In Duterte-land, U2’s Bono touches on the taboo
The U2 fans in the newsroom never doubted it: Bono, the very political frontman of the phenomenal Irish band, would touch on the issue of human rights violations once in the Philippines.
He didn’t disappoint.
In a press conference on Tuesday, December 10 – Human Rights Day – a journalist asked what he thought of the human rights situation in the Philippines, given President Rodrigo Duterte’s war on drugs that has killed thousands and has given rise to a culture of impunity in the country. (Read my newsletter: “The Philippines, a killing field”)
“My impression of the Philippines is [that it has] very caring, very sophisticated people. I understand that when progress is made, sometimes people make what they think are compromises for that progress. And I would just say, you can’t compromise on human rights. That’s my soft message to President Duterte,” Bono responded.
Then there was a bonus for us, the working press.
Bono was asked, would he snub the Malacañang occupant then for his human rights record?
“President Duterte is very popular, he doesn’t need me on his side, and as it happens I have a very deep conviction about journalism…. The safety of journalists is very important, and I think a democracy requires a free press,” he said.
I won’t be surprised if he’s been apprised that the Philippines has the most number of unsolved journalists’ killings in the world over the last decade. (Read my newsletter: “Did Malacañang say the press is free?”)
So the guessing game among us now is really about whether or not President Rodrigo Duterte, in any of his meandering speeches, would spew out profanities against the singer-songwriter. After all, he’s cursed Barack Obama, the European Union, Pope Francis, Ban Ki-moon, Zeid Ra’ad Al Hussein, and Agnes Callamard, among others for having supposedly meddled with domestic issues. (READ: The Duterte Insult List)
Maybe he won’t – because he doesn’t know how influential this social justice advocate is. Maybe he will – because somebody will whisper to him that Bono is a partner of Amnesty International, for which Duterte has no love lost. (READ: PH drug war killings reach ‘threshold of crime against humanity’ – report)
Or maybe we should wait until Duterte finds out about the images of influential Filipino women that, last we heard, U2 was planning to use as stage backdrop in one of the numbers at their Philippine Arena concert today, Wednesday, December 11. Because we know how Duterte is toward women who push boundaries and fight back, right?
Remember this outburst back in March, which was Women’s Month? “Puta (Bitch), you know, you women, you are depriving me of my freedom of expression.... You criticize every sentence or word I say, but that is my freedom to express myself…. Kayong mga gaga kayo, huwag kayo mga (You fools, don’t give me that crap) – it’s the freedom of expression. Kaya sinasadya ko ‘yang ganito kasi (I do these things on purpose because) I am trying to bring you to the limits of despair.”
And so Bono will sing:
Oh, sugar, don’t you cry;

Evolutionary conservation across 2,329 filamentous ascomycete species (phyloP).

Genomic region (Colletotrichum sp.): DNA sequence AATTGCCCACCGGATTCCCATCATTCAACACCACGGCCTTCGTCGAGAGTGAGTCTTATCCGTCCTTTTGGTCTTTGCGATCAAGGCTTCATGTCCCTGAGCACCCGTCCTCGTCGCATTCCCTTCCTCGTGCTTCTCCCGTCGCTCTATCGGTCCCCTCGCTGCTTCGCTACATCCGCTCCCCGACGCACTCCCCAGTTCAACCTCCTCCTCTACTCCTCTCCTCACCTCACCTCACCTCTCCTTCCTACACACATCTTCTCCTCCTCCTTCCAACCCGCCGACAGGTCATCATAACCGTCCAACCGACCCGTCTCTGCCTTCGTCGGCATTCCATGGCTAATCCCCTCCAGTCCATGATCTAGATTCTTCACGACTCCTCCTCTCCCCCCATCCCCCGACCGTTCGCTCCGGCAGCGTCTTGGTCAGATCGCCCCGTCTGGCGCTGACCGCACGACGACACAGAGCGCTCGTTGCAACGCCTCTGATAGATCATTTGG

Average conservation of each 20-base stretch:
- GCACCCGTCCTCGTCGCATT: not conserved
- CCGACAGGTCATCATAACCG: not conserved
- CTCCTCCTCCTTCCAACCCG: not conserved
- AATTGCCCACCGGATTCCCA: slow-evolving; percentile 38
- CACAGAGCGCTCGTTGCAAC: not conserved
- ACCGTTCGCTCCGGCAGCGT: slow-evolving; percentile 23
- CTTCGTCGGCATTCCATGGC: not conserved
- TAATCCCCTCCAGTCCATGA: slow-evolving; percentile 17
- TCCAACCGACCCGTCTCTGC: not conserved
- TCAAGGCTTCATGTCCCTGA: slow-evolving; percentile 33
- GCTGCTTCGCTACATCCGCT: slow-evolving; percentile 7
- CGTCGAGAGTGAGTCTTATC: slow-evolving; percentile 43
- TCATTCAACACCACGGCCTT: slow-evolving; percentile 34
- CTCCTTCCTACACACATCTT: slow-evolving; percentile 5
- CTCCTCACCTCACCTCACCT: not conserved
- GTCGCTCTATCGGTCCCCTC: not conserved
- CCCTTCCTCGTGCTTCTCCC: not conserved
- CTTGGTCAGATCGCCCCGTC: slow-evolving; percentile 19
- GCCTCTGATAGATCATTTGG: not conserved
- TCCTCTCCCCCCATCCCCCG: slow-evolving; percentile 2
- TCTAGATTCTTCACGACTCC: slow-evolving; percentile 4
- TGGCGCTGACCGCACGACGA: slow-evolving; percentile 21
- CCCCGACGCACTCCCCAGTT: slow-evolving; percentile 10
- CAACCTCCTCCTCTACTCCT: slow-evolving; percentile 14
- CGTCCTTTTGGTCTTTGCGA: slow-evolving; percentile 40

Oh, child, wipe the tears from your eyes.
You know I need you to be strong
And the day is as dark as the night is long.
DON’T FORGET THE SOUTHEAST ASIAN GAMES FIASCO: December 11 is also the closing ceremonies of the Southeast Asian Games. We will continue to celebrate our heroes, the athletes, but we will also remember to go back to the organizers and make them account for the questionable contracts and the subpar preparations that have been exposed.
Ombudsman Samuel Martires has created a fact-finding panel to look into possible corruption in how the Philippine Southeast Asian Games Organizing Committee organized the regional games.
Aside from questions of corruption, Phisgoc chairman Alan Peter Cayetano has to answer another question: whether or not it’s constitutional for him to hold that position while he is Speaker of the House of Representatives. And while we’re at it, also the question of why the SEA Games fund had to be transferred to whichever office he occupied.
If you want to go back to our news reports, medal tally, and photos and videos from the Games, bookmark our special coverage page here.
KIDNAPPING IN MAKATI: While writing and editing follow-up stories on the woman who was forcibly taken by men along Paseo de Roxas, the reporters and I wondered how some government officials defined “isolated incident.”That what happened in Makati was the first and only incident of such kind?
So we quickly went on to fact-check the likes of Presidential Spokesman Salvador Panelo and former Philippine National Police chief and now Senator Ronald dela Rosa:
- Chinese abducting POGO workers ‘fairly common’ – Makati investigator
- Number of Chinese kidnapped in PH jumps by 71% in 2019
The Makati Police has so far identified a person of interest in the kidnapping of online gambling firm worker Zhou Mei. We are following the developments in this case and will keep you posted.
THE YEAR IN REVIEW: It’s almost Christmas, and so we have started wrapping up the major events of 2019, looking at them with the benefit of hindsight and a fresh perspective.
For starters, we give you these:
- Premeditated Murder: The character assassination of Leila de Lima
- Lookback: Duterte's tussles with big business
- 2019: Lawlessness in the Philippines under Duterte
- 2019: Year of rough seas for PH in the face of belligerent China
Until next Wednesday! Email me your thoughts at firstname.lastname@example.org. If you want to help Rappler pursue in-depth reports on specific sectors and issues, you can donate to our investigative fund here. You can check out the conversations I engage in on Twitter @miriamgracego and follow the stories I share on Facebook. – Rappler.com